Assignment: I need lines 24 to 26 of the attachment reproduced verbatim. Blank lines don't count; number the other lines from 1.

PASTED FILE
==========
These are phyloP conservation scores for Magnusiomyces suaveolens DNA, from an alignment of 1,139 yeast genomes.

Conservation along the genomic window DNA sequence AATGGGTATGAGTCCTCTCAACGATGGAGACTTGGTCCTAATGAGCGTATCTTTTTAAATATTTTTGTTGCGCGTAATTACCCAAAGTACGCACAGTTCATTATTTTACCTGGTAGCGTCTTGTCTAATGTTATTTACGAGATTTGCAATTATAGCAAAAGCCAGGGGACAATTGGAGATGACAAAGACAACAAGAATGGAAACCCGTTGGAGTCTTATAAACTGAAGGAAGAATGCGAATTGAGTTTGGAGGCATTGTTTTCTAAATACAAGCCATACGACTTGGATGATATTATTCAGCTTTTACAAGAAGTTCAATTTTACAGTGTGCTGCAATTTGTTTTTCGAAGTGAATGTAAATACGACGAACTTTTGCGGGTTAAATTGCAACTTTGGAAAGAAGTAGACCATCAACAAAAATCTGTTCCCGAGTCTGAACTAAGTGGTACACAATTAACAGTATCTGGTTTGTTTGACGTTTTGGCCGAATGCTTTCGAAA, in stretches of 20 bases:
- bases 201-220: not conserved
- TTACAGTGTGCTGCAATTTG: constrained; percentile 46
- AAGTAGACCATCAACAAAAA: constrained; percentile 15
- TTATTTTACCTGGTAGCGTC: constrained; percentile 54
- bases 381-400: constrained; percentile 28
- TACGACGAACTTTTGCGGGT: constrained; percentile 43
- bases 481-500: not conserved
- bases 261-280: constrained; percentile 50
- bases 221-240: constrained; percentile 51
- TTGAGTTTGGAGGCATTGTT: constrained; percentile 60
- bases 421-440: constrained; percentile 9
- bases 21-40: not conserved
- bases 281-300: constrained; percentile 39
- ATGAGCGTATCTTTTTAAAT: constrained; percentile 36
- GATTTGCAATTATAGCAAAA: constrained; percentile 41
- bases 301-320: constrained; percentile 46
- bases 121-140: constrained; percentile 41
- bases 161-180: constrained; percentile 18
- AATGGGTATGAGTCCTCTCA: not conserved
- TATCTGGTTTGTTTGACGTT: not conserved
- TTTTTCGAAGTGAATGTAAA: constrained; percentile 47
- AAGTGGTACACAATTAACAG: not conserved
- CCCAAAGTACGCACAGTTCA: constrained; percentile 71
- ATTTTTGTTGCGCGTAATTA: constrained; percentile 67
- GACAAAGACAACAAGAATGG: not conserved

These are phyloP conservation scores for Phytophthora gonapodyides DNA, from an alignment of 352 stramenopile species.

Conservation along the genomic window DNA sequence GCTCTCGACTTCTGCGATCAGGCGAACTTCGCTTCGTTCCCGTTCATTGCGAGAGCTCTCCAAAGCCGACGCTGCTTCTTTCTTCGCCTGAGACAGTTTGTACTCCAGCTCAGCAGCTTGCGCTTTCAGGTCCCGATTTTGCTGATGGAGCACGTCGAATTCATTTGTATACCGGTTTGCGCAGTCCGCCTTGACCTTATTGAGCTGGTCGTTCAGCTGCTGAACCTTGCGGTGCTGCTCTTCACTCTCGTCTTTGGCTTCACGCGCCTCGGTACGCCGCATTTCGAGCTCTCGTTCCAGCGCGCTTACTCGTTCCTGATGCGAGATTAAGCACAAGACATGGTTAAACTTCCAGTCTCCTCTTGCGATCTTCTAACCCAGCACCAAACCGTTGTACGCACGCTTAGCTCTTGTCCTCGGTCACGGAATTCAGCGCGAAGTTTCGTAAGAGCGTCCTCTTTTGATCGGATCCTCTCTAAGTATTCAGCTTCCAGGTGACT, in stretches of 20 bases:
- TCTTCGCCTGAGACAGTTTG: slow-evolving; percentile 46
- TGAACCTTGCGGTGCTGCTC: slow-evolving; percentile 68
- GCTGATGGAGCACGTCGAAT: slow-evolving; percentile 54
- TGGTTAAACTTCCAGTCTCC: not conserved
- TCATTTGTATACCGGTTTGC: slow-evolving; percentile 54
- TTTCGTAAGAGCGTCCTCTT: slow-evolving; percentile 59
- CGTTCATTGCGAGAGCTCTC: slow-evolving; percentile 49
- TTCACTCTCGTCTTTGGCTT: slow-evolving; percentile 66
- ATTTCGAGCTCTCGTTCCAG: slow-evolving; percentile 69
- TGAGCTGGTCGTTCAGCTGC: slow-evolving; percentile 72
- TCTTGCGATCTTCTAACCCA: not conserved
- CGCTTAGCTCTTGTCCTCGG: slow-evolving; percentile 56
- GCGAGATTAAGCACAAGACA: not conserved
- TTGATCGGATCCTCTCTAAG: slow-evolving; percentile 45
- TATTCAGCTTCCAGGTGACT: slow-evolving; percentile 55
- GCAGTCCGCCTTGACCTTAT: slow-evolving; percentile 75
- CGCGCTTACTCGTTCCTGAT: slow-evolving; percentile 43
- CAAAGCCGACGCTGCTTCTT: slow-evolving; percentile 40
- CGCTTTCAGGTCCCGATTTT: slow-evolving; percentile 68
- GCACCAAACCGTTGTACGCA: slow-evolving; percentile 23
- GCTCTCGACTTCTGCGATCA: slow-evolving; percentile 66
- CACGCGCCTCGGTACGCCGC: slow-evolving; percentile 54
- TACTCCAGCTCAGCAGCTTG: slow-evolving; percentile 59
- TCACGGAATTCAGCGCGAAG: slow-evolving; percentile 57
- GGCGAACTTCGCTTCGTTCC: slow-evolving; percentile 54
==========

- AAGTGGTACACAATTAACAG: not conserved
- CCCAAAGTACGCACAGTTCA: constrained; percentile 71
- ATTTTTGTTGCGCGTAATTA: constrained; percentile 67